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CARES unemployment benefits coming near end

Many Tennesseans currently receiving unemployment benefits through programs funded by the CARES Act could be nearing the end of their weekly payments. The last day to claim benefits through these federal programs is December 26, 2020. According to federal program rules, many claimants could see their benefits stop before that date if they reach the maximum number of allowable weeks.

The state of Tennessee currently provides unemployment benefits through four separate programs, two of which are new federal programs receive created under the CARES Act.
* Tennessee Unemployment Compensation (TUC) – This state program provides benefits to eligible claimants having the required amount of wages earned from a covered Tennessee employer in the applicable base period. Employers pay the premiums that fund the program and individuals earn eligibility through a wage-earning work history. This program provides a maximum of 26 weeks of benefits during the claimant’s benefit year.

* Pandemic Unemployment Assistance (PUA) – This CARES Act program provides benefits to eligible claimants not having wages earned from a covered Tennessee employer and who are not working due to the COVID-19 pandemic. PUA is available to workers not traditionally covered by unemployment insurance, including self-employed individuals, contract workers, and gig workers. An individual out of work due to a covered COVID-19 qualifying event could also be eligible for PUA. This program lasts for up to a maximum of 39 weeks and PUA claimants are not eligible for any extended benefits programs. Per current federal law, this program ends December 26, 2020.

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* Pandemic Emergency Unemployment Compensation (PEUC) – This CARES Act program provides eligible claimants up to an additional 13 weeks of unemployment after exhausting benefits in the TUC program. Per current federal law, this program ends December 26, 2020.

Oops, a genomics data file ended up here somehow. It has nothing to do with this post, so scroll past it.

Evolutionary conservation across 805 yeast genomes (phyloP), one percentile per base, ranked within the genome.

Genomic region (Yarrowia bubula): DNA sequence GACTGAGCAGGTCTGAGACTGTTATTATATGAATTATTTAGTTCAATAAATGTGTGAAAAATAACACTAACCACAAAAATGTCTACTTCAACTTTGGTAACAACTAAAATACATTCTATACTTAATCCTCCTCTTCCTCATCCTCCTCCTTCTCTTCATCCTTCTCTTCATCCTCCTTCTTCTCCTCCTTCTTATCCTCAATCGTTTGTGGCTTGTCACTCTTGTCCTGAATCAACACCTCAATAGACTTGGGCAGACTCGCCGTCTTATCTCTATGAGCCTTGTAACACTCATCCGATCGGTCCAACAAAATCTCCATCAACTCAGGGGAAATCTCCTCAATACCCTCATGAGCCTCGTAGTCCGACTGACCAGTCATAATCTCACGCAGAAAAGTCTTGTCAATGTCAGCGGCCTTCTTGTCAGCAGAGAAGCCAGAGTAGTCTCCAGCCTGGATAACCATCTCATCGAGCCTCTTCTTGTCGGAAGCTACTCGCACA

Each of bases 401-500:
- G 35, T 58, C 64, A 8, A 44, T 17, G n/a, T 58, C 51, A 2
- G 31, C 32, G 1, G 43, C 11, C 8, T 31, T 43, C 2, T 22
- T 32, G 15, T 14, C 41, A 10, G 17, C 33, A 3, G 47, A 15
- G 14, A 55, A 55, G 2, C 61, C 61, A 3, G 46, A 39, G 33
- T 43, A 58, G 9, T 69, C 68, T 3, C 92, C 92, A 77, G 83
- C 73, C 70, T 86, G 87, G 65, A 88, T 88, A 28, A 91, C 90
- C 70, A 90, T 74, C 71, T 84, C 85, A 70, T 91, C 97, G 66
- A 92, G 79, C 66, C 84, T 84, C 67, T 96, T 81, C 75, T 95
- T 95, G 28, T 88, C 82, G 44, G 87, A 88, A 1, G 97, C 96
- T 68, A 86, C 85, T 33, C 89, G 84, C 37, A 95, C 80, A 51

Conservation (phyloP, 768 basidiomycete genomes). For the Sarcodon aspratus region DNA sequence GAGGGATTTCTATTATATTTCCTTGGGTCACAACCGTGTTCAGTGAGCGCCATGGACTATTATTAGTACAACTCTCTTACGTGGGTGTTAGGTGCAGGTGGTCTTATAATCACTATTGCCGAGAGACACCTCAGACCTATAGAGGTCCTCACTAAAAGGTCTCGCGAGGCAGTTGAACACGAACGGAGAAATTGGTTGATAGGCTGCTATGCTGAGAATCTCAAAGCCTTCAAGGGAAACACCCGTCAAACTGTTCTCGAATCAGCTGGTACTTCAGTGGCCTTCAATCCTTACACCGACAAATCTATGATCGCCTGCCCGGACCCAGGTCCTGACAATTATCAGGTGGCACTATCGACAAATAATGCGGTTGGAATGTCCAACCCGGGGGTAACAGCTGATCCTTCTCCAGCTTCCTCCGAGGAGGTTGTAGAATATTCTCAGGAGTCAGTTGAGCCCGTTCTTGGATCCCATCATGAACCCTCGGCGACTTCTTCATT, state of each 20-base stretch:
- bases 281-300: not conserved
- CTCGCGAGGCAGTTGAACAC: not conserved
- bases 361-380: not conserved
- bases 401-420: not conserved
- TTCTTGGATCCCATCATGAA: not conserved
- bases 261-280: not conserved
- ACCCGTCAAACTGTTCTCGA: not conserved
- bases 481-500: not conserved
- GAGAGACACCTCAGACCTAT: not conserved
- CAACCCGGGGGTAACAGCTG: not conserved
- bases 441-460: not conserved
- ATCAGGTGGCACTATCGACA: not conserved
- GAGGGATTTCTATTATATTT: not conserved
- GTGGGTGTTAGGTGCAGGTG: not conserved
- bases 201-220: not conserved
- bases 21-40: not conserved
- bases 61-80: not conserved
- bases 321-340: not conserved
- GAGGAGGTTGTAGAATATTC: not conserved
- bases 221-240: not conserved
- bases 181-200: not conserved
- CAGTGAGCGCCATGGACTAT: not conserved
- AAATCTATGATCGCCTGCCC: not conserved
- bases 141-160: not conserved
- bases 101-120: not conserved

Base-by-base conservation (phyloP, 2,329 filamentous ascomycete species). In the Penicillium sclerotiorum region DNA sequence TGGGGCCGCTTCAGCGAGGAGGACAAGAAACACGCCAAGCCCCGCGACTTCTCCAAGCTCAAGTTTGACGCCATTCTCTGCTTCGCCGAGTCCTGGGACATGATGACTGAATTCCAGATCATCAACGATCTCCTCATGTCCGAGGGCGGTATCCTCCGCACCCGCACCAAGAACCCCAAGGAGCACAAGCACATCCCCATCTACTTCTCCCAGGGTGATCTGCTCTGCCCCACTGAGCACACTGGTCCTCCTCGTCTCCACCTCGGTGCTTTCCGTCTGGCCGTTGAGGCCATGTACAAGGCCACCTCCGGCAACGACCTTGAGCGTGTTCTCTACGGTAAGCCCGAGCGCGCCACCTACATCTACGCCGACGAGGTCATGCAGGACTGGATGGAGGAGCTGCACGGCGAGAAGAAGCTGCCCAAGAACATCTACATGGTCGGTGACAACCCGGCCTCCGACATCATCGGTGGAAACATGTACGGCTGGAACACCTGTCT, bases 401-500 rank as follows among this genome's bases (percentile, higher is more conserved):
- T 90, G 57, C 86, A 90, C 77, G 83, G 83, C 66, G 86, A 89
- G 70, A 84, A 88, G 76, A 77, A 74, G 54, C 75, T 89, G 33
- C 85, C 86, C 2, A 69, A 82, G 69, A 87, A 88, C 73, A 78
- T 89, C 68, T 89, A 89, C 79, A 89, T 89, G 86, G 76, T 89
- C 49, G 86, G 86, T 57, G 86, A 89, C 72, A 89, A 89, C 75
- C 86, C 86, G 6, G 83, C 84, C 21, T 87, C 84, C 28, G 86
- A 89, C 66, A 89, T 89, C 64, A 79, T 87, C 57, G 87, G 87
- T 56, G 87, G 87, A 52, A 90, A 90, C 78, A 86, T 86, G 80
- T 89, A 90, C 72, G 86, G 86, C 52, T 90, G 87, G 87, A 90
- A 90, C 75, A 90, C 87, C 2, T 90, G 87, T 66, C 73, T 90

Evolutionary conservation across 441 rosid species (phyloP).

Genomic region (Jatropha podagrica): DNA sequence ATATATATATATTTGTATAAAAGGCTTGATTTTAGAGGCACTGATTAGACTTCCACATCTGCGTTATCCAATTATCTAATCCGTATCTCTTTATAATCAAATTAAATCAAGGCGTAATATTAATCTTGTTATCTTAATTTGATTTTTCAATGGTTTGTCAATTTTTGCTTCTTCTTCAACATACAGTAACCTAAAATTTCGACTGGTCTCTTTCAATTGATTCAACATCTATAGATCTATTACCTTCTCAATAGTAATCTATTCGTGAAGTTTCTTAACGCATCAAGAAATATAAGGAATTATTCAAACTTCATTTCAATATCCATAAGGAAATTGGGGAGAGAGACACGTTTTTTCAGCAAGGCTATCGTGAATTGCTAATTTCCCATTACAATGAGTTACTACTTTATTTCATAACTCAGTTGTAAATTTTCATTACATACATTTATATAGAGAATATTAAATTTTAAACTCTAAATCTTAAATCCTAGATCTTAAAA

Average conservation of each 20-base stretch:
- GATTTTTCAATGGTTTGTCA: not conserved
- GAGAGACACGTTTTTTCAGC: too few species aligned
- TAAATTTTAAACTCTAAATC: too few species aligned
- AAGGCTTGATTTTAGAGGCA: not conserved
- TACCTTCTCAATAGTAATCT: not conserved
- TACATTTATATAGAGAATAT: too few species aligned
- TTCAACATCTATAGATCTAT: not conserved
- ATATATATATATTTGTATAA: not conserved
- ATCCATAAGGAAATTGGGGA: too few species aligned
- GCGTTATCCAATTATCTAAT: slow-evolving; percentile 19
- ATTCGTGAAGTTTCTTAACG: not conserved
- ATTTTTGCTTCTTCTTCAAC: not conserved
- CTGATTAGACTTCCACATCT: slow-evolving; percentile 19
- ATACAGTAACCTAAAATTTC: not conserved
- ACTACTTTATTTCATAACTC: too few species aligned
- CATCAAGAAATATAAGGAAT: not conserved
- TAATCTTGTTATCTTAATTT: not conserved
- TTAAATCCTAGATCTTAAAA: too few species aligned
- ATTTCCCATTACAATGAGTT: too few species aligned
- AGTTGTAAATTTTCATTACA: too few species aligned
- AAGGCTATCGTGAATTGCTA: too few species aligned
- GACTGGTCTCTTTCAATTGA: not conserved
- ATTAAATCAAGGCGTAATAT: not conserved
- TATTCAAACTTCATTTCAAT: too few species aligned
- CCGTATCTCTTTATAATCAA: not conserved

* Extended Benefits (EB) – This federal program provides eligible claimants up to 13 weeks of additional unemployment after exhausting benefits in both the TUC and PEUC programs. The U.S. Dept. of Labor (USDOL) can end Tennessee’s EB program with little notice to the state or claimants.

Under the CARES Act, claimants who began receiving benefits through the PUA program early in its inception will begin reaching the maximum 39 weeks of payments in the coming weeks. All PUA claimants will receive benefits only through December 26, 2020. The state encourages claimants to continue searching for work so they can secure employment before their benefits end. Once a claimant exhausts benefits on the PUA program, they are not eligible for any other unemployment program.

If the Department determines the eligibility of a claim after Dec. 26, if approved, the claimant will retroactively receive applicable payments for all weeks with a completed certification through the program’s ending date.

Claimants receiving extended benefits through PEUC need to keep in mind this program will stop after the week ending Dec. 26, 2020.

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The EB program will end whenever USDOL determines Tennessee’s economic recovery has reached a threshold where the program is no longer needed. This has already taken place in several states.

The Reemploy Tennessee initiative makes many resources available to job seekers to help them make the transition back into the state’s workforce. integrates Tennessee’s unemployment system with its workforce development system to streamline the process of finding work. The site’s database has over 200,000 current job openings and provides help with resume writing, job interview techniques, and other skills that will guide individuals through reemployment.

For one-on-one assistance, career specialists at Tennessee’s more than 80 American Job Centers can work with claimants to provide customized job searches, information on virtual job fairs, Reemployment Services and Eligibility Assessment (RESEA) appointments, and assistance determining if job training assistance is available

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The state offers these services at no cost to the job seeker.

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